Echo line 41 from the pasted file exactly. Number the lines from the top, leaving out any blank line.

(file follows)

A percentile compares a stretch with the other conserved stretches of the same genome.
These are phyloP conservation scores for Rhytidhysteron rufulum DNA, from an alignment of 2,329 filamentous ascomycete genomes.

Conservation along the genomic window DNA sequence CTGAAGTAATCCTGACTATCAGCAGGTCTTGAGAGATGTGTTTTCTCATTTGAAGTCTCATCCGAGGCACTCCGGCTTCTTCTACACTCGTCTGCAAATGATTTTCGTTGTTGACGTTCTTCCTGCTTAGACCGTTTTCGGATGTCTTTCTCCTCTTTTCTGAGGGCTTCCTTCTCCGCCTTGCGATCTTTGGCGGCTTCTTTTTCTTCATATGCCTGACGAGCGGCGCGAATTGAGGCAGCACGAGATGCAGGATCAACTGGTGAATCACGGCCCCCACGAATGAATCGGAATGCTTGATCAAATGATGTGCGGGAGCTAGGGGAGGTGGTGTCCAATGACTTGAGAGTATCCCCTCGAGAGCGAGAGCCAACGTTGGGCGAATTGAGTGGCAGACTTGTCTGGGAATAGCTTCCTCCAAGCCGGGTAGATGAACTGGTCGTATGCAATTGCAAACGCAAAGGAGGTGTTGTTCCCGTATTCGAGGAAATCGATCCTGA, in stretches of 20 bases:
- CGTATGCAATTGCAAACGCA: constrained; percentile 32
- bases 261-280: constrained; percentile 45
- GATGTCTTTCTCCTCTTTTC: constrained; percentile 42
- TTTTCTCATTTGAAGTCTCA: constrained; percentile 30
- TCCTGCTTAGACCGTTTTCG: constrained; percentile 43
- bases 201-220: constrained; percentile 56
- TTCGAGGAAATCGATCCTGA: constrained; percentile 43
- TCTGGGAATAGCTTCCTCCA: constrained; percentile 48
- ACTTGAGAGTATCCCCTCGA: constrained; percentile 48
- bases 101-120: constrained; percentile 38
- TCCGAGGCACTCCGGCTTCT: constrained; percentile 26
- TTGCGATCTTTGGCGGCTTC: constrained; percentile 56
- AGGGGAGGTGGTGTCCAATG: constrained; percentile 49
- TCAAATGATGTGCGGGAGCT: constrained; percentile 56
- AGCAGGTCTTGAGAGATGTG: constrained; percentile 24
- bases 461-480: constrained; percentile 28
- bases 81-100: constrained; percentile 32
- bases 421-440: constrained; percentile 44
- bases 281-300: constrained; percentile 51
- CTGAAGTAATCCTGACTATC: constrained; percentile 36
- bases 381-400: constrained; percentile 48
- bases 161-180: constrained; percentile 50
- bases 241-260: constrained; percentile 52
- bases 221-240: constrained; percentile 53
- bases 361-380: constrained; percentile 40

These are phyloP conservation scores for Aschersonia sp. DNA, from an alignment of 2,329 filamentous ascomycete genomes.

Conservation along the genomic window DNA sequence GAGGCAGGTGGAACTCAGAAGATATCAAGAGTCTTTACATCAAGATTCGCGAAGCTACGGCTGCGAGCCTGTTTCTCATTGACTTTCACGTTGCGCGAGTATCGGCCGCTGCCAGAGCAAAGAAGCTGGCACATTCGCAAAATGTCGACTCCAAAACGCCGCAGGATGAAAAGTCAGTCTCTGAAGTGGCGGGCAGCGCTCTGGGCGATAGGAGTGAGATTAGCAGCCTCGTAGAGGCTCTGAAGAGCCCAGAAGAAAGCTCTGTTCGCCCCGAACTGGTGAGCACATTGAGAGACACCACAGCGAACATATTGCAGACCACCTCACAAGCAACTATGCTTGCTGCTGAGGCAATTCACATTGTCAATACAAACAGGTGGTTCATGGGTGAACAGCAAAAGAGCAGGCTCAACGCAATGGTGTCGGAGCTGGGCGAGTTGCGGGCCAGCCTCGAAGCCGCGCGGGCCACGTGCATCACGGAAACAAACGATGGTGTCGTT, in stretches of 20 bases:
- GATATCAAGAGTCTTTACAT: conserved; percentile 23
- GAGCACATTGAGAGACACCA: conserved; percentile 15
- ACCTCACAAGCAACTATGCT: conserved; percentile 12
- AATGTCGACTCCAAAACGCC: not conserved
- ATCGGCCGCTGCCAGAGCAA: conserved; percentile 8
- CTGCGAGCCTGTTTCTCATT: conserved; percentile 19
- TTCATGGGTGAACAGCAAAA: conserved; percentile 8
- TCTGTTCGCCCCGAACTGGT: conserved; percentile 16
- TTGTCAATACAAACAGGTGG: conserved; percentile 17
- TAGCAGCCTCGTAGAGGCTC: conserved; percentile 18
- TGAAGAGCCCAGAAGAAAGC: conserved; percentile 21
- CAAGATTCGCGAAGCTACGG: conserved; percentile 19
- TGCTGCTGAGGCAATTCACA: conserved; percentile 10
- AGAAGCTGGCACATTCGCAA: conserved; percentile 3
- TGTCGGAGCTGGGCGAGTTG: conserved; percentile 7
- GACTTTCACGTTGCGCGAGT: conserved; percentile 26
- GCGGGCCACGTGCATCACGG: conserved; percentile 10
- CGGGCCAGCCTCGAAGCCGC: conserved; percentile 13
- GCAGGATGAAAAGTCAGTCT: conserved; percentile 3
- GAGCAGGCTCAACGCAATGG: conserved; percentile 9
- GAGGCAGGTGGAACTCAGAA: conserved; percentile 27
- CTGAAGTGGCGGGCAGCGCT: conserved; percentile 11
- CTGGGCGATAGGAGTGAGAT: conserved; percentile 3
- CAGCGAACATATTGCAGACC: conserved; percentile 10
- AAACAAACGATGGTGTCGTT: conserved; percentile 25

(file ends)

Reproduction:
- TGAAGAGCCCAGAAGAAAGC: conserved; percentile 21